According to the 2007 Prince Rupert Visitor Study, during June, July and August of 2007, about 189,000 visitors to Prince Rupert contributed over $52 million to our economy.
Of the many different types of visitors who come to Prince Rupert, anglers are by far the most valuable. Just eight per cent of those 189,000 visitors, about 15,000, were here for fishing, but they contributed 31 per cent of the total expenditure, or just over $16 million.
It is important to realize that at the beginning of the June – August 2007 study period our sport fishing industry was slaughtered: a mudslide cut off Highway 16 on May 28, followed by flooding. The highway reopened on June 10, but, in the tire-driven world of sport fishing, uncertainty surrounding the link had already caused cancellations far beyond that. It was a costly disaster. So we assume that the totals could have been higher than they were during those three months, but the percentages were certainly sound.
Guided anglers made up 69 per cent of all visiting anglers, about 11,000 guided versus 4,000 independent. About 33 per cent of anglers are from British Columbia, 52 per cent from other points in Canada, primarily Alberta, seven per cent from the US, and three per cent from international markets. Anglers offer very high repeat visitation, and drive higher than normal hotel nights.
Guided anglers tend to come in parties of three or four, and spend about three days fishing and four days in the community, while independents come in smaller parties (2.67) and tend to spend four days fishing and six days in the community. Both guided and independent spend roughly $2,400 – $2,800 per party per day throughout Prince Rupert.
Bear in mind that these are primarily local operators and guides, who live and raise families in Prince Rupert, so this is money that stays in Prince Rupert.
Sport fishing gets some bad press. Gossip on the waterfront suggests all sorts of horrific practices. The stories aren’t usually true. I’m not saying that there are not unscrupulous practices in any industry. There are unlicenced, fly-by-night fishing guides who offer cut-rate, back alley charter trips. There are independent visitors who set up miniature processing plants. We need to stop these practices. The best way to do it is to advocate for increased DFO and DOT enforcement.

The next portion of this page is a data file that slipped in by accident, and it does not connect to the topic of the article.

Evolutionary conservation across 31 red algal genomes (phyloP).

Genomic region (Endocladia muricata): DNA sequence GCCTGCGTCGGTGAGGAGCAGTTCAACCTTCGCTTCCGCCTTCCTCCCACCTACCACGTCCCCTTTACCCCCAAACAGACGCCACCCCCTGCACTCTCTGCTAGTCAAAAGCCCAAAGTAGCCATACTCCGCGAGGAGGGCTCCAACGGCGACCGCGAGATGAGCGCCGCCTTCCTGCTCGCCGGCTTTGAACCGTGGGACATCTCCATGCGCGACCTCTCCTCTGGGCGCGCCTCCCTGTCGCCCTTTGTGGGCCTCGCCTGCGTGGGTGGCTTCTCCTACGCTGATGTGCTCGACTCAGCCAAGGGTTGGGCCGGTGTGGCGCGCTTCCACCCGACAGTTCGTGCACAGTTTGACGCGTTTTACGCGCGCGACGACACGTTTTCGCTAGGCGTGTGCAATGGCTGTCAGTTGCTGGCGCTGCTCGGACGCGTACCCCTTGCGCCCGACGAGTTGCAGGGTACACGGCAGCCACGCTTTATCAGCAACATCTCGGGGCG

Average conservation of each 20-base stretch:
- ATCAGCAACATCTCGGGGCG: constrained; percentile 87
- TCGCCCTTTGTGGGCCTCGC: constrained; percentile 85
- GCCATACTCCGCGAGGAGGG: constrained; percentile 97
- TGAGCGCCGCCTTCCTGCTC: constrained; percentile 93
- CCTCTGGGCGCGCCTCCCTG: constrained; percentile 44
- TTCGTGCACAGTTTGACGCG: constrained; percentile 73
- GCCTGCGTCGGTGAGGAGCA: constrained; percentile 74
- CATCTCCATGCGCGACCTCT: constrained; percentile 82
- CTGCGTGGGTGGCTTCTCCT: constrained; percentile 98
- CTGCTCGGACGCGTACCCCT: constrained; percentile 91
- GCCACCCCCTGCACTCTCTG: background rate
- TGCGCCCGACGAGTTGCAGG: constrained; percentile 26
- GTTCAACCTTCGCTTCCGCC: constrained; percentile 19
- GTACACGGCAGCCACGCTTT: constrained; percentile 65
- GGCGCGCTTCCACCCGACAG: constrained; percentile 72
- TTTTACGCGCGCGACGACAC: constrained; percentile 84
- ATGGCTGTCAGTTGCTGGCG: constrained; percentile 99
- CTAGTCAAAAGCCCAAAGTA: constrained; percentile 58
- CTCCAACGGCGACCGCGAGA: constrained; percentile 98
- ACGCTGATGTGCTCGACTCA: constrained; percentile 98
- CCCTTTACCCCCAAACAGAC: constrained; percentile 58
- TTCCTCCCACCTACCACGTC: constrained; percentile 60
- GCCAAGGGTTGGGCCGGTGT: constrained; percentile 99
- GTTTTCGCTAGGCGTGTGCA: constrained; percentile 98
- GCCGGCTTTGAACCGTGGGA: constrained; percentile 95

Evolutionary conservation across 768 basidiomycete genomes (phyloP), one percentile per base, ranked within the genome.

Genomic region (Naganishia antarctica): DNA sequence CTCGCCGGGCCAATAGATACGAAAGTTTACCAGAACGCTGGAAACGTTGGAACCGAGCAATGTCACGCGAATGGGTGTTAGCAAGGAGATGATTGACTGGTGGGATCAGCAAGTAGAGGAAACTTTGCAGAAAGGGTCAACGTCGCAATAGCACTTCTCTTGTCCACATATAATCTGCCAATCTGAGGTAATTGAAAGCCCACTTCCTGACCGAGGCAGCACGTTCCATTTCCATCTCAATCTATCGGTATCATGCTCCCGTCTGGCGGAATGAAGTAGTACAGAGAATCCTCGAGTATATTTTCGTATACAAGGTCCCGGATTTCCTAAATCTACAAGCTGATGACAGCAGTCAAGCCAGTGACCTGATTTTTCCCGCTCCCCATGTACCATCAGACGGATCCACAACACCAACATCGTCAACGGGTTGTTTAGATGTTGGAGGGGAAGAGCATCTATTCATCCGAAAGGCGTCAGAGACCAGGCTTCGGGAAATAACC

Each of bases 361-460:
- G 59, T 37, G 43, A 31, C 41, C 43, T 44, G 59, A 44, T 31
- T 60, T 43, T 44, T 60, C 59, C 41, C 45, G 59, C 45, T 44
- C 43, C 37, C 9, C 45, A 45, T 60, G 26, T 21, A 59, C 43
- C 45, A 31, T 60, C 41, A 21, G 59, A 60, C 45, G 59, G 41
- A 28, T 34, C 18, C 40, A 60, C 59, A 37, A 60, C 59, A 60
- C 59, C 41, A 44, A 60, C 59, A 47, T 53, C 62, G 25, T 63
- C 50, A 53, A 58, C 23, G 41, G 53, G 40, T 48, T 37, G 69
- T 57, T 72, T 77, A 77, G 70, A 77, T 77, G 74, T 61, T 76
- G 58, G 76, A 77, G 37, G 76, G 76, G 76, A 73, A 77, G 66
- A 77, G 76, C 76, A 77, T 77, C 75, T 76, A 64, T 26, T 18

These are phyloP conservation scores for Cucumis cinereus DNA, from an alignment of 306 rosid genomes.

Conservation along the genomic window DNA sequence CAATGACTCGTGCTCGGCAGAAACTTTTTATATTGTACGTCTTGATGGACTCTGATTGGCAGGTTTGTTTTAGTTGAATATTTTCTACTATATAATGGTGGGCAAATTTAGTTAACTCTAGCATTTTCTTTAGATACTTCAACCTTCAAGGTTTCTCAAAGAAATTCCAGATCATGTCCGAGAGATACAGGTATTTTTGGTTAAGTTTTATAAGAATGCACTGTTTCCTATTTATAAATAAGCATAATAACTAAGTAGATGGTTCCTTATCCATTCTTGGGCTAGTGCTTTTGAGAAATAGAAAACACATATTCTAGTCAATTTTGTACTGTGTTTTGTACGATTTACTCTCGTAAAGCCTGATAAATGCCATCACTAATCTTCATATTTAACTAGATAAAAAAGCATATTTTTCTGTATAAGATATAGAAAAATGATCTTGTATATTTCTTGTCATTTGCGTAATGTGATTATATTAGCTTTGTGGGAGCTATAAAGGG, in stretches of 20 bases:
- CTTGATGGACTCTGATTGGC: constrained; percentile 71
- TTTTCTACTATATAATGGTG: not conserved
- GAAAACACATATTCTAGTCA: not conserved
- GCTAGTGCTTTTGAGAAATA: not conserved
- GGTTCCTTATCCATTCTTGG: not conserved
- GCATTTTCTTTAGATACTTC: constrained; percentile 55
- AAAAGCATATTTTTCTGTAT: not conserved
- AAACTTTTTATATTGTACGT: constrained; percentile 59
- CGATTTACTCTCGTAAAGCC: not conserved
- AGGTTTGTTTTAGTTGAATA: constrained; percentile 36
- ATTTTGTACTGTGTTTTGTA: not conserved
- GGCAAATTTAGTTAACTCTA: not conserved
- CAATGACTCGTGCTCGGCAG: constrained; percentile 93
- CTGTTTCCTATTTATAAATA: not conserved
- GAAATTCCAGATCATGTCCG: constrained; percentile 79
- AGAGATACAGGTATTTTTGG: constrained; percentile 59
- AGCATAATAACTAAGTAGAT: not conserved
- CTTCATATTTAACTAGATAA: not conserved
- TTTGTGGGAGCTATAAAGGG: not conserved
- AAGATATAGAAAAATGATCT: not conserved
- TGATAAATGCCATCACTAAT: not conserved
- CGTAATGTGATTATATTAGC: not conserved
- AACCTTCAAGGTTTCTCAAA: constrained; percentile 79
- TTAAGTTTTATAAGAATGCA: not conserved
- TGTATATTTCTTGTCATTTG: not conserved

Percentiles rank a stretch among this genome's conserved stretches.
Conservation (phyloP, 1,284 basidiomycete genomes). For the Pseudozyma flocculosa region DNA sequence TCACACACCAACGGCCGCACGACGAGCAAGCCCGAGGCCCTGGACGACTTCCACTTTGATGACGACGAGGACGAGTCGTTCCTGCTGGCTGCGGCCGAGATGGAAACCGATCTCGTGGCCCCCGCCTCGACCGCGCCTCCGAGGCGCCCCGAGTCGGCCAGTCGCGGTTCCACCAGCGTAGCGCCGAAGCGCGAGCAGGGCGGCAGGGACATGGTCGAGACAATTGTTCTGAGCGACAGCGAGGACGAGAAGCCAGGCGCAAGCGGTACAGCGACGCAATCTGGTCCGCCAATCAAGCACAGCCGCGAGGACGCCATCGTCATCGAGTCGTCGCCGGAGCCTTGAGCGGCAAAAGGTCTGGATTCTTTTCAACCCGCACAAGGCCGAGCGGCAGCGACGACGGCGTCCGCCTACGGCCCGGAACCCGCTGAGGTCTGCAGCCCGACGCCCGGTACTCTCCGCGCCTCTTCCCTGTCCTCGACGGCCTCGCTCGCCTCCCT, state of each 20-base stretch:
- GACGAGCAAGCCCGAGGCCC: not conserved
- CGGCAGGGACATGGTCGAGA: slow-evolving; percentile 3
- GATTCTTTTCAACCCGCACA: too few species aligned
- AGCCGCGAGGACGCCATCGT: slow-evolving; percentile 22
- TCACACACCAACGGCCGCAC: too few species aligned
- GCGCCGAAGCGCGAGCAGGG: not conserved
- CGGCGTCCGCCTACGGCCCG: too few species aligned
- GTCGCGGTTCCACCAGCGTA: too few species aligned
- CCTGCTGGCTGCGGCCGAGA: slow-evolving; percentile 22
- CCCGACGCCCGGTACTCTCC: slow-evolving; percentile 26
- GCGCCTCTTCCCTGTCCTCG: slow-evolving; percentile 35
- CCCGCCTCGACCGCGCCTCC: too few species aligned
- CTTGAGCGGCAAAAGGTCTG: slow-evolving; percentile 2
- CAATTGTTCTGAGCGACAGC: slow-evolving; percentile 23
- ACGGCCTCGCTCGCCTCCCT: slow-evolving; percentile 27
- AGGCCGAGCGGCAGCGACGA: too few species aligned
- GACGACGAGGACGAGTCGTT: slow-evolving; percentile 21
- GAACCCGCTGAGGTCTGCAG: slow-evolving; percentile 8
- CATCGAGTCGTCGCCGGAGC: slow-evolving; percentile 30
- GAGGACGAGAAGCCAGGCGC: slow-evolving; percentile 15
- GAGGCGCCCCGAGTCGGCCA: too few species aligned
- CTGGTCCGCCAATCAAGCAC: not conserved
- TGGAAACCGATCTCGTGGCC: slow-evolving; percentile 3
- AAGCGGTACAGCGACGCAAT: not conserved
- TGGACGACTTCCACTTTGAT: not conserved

In my opinion, one of the most positive developments in our tourism industry over the past year has been the introduction of the Tidal Angling Guide Training Program (TAG). This initiative of the Sport Fishing Institute of BC (SFI), and Propel, the industry training division of go2, allows us to benchmark professional sport fishing guides, and market the sport fishing experience with a high degree of confidence.
SFI lays out the following goals for the program: to create a set of standards, and training, that allow BC guides to be world leaders in customer satisfaction, service, safety and recognition; to create an organization of guides committed to these standards; to contribute to the effective management of sustainable fisheries resource use; and, to recognize the value and importance of the relationship between tourism and sport fishing in BC.
We need to be concerned about the sustainability of the fishery as well as the sport fishing experience. We need to help our local sport fishing operators build a successful business that will sustain them over the coming years. They bring a tremendous benefit to our touris industry.